Pamela M. Potter. Most German of the Arts: Musicology and Society from the Weimar Republic to the End of Hitler's Reich. New Haven and London: Yale University Press, 1998. xx, 364 pp. ISBN 0-300-07228-7 (hardcover).
The cover of Karl Grunsky's racist and anti-Semitic Kampf um deutsche Musik! (Stuttgart: Erhard Walther, 1933) provides an apt illustration of the title of Pamela Potter's study of German musicology, Most German of the Arts: a lyre, symbolising Music, is being pulled from a pool of muck and slime by the German Imperial flag. The idea of music being inherently German is an important theme of Potter's work, one she traces from Athanasius Kircher in the seventeenth century through to the works and teachings of exiled German scholars in post-war America. The very act of making such long-term connections is indicative of her overall project: an attempt to reintegrate the role and development of German music(ology) between 1933 and 1945 into the larger historical narrative by uncovering and examining the unmistakable continuities between the Weimar Republic and the Third Reich. Most German of the Arts is in every way a pathbreaking book: an important corrective to silence and obfuscation, and a welcome reconsideration and refocusing of earlier historiographical theses.
The book is not arranged chronologically, but by topic, moving from the general to the specific, and allowing the reader to see the historical continuities most clearly. It begins with an examination of music and society during Weimar and the Third Reich that provides the context for the rest of the work. The next four chapters discuss, respectively: musicology and society during these same years; the discipline and its institutions; its role in the university; and opportunities for musicologists outside of the university during the Nazi era. Their focus is chiefly on institutional and biographical matters, examining the lives and careers of musicologists such as Heinrich Besseler, Friedrich Blume, Hans Joachim Moser, Joseph Müller-Blattau, Helmuth Osthoff, and Arnold Schering. They are followed by chapters on new methodologies, and on attempts to define "Germanness" in music. Finally, a concluding chapter widens the focus once more by examining the denazification process and German musicology after the war.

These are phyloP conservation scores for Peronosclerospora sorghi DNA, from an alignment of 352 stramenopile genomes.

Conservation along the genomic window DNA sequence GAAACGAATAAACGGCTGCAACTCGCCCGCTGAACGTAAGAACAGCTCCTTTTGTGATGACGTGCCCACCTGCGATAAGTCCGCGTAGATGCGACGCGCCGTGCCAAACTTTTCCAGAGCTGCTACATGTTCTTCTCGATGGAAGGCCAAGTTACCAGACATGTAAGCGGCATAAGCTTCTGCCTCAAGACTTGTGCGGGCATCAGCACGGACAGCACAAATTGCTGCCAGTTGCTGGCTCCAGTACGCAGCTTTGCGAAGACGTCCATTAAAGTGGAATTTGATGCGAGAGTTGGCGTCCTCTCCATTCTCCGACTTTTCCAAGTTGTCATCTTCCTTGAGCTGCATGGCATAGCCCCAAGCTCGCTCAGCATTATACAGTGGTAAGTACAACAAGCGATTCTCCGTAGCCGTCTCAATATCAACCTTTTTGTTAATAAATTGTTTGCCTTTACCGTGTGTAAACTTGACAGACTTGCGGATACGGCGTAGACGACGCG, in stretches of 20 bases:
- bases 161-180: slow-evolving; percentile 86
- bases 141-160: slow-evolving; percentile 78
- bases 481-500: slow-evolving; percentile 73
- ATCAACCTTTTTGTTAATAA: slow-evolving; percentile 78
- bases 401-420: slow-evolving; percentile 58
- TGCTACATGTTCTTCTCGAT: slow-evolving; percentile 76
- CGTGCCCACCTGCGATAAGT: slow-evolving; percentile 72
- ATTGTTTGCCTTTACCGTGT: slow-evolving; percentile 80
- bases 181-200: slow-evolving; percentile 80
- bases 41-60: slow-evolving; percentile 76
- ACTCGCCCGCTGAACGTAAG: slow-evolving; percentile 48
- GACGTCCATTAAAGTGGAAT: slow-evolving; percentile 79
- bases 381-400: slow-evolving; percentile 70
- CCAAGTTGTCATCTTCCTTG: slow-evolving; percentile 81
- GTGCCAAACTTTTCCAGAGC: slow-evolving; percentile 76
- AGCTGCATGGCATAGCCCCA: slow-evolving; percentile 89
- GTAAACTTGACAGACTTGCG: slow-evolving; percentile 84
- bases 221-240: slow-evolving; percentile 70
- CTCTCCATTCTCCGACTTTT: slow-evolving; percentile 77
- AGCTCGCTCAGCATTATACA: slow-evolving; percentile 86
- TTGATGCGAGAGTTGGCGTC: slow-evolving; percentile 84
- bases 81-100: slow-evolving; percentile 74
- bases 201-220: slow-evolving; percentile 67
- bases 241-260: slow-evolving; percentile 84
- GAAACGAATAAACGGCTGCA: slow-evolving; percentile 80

Too often musicological works written during the years 1933-45 have been treated ahistorically - bracketed off as "Nazi musicology," in an attempt to isolate and dismiss the era as an anomaly. The sanitized New Grove biographical articles on musicologists active during those years are only one obvious symptom of a wider historical trend. Potter does not do this. Her work is characterized by both admirable balance and scrupulous fairness. While certainly laying bare the facts surrounding such eminent personages as Blume or Schering, she is also careful to give credit where credit is due, to say what was, in fact, good about the era. She does not hesitate to point out that in many respects the lives of professional musicians and musicologists improved during the Third Reich. The Nazis alleviated many of the tensions that had splintered professional musical life during Weimar: increasing regionalization and a widening gulf between amateurs and professionals, to the detriment of the latter. They tried to bring music closer to the people by removing or discouraging intellectualisais and virtuosity, and encouraging mass participation - long-term goals of music educators before 1933. Likewise, they encouraged (and manipulated) the growth of the mass media, including the recording industry. Potter clearly demonstrates the erroneousness of earlier historical conceptions of a "totalitarian musical state," which arose both from panicked testimony at denazification trials and older historiographical trends (principally the writings of Michael Meyer). Contrary to received opinion, censorship was not all pervasive, and atonality and jazz continued to play a role. …